How the ‘obsession with acquisition’ is built into our everyday existence
For basic human survival, air, water, food, clothing and shelter are the only necessities needed for metabolic processes and protection. Besides that, there isn’t anything really required to be able to live. Still, humans are constantly finding things that they believe they need and these items usually come in the form of material goods. With the limited number of legitimate needs for survival and the large — although dwindling — amount of extra resources being used, it is hardly a surprise that consumerism is such a huge part of the modern human experience.
Consumerism is something many people engage in every day without even realizing it. Businesses often play off of it by using intrusive advertising strategies on television, billboards, in magazines and the like to convince people to spend money on their products. People are exposed to over 5,000 of these advertisements every day on television alone, a striking increase since the 1970s when people only encountered 500 per day, according to a CBS News story from 2006 titled, “Cutting Through Advertising Clutter.”
This obsession with material items is somewhat built into society through capitalism. But there is an important distinction between capitalism and consumerism, according to Amitai Etzioni, the University Professor of Sociology of The George Washington University.
“What needs to be eradicated, or at least greatly tempered, is consumerism: the obsession with acquisition that has become the organizing principle of American life. This is not the same thing as capitalism, nor is it the same thing as consumption,” Etzioni wrote in a 2012 Huffington Post piece titled, “The Crisis of American Consumerism.”
He expanded on the distinction between buying items in a capitalistic society and consumerism. “Consumption can be good, because true needs need to be taken care of. But consumerism is an addiction,” Etzioni said in an interview with Buzzsaw.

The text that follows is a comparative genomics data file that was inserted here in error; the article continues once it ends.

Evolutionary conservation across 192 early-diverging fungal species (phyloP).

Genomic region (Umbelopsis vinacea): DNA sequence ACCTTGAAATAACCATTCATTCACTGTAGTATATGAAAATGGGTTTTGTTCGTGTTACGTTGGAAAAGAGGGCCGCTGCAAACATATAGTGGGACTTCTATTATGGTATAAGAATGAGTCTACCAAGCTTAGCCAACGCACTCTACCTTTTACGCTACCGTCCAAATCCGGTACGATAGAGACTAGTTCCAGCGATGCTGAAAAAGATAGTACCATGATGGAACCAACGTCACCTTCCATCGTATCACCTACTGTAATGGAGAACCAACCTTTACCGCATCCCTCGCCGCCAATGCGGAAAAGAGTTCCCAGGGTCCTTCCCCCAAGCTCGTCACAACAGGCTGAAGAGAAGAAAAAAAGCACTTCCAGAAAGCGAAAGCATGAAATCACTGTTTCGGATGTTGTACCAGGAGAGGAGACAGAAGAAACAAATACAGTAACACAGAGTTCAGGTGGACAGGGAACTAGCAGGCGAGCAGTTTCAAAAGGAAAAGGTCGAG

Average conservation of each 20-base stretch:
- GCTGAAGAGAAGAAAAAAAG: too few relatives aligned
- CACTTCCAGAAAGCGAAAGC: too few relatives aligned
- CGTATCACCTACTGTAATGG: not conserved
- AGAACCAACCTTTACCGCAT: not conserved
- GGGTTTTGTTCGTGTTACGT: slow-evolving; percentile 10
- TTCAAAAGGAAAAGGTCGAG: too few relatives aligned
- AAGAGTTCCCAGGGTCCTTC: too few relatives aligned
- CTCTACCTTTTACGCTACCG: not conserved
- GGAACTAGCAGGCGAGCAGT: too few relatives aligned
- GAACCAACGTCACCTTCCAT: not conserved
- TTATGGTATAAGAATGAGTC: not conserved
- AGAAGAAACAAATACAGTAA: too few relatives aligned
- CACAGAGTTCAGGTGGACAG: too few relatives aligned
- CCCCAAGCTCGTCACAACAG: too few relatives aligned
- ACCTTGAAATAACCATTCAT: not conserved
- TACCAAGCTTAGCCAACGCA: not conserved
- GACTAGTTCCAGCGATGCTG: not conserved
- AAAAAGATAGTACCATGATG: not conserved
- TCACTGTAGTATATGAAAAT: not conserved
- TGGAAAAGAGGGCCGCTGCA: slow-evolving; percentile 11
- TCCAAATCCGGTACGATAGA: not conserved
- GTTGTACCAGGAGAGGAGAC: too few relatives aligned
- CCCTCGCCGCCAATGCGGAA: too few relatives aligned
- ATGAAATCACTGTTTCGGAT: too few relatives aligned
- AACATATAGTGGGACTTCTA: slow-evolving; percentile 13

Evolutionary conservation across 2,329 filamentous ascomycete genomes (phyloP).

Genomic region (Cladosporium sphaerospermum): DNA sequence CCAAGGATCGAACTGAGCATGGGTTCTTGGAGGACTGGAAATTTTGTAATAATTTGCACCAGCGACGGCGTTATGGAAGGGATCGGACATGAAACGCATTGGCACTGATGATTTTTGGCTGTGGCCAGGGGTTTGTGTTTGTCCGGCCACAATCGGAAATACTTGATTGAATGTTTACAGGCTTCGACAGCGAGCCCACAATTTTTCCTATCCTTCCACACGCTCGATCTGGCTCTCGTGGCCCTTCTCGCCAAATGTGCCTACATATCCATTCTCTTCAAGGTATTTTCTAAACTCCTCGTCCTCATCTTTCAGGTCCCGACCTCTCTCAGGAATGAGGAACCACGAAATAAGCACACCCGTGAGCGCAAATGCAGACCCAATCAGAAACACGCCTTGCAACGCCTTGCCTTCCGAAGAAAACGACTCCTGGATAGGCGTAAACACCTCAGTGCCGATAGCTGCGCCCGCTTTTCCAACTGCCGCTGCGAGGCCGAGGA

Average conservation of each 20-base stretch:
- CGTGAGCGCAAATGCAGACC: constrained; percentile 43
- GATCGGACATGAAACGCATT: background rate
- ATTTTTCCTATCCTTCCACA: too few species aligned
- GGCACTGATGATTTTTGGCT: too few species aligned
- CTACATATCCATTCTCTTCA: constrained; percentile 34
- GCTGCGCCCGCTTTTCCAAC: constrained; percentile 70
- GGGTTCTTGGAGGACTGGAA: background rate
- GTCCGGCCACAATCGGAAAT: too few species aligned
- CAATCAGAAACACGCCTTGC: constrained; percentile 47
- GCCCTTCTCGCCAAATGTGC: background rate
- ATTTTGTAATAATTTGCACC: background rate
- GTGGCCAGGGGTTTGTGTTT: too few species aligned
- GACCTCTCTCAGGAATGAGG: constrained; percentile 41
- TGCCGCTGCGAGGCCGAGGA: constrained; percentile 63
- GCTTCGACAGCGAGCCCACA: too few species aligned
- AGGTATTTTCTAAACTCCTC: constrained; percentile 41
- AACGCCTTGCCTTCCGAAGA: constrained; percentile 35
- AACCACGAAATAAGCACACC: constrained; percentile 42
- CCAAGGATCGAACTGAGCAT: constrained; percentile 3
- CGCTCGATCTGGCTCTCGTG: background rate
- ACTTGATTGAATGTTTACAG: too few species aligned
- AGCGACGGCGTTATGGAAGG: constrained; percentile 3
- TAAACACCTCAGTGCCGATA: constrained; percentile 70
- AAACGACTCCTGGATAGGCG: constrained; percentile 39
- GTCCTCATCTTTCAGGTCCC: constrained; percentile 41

It should be pointed out that the U.S. system of capitalism could be a valid explanation for why consumerism is such a huge part of society. Capitalism is dependent on the buying and selling of goods; without this give-and-take there is no economy. Consuming is necessary to keep these economic processes going. But consumerism is doing more than what’s actually needed — buying unnecessary things just because the resources to do so are there.
The problem, according to Etzioni’s Huffington Post article, is not with the structure of capitalism in the United States but with the behavior of the American people themselves.
Etzioni referred to consumerism as a “social disease” in his article. In the piece he explored how consumerism dictates many individual’s day-to-day actions.“Working slavish hours, behaving rapaciously in their business pursuits, and even bending the rules” are all examples of the sacrifices people make in order to have enough money to buy items they think they need.
Etzioni believes that the only way to begin to rid society of consumerism is by self-regulation, which he said comes from awareness of the problem.
“People need to understand how they are being affected by the things they see on television,” Etzioni said. “Knowing the difference between one’s real needs and their mere desires is a form of regulation that separates consumption from consumerism,” he added.
Psychologically speaking, consumerism can be explained by the school of thought known as “existential psychology,” which strives to find meaning in life. Humans can find meaning through their possessions, but there will always be an “empty hole” that they will try to fill, Steven Schlozman — an assistant professor of psychiatry at Harvard Medical School — said.
“The problem with consumerism is that people don’t know how much is enough,” Schlozman said. “People feel empty, so they buy stuff. But that doesn’t fill their existential void.”
Schlozman noted that not all consumerism is harmful. He said it can actually be beneficial as long as people are consuming for the right reasons.
“I would like people to not consume mindlessly. I want people to want things because it feeds into who they are, into their identity,” Schlozman said.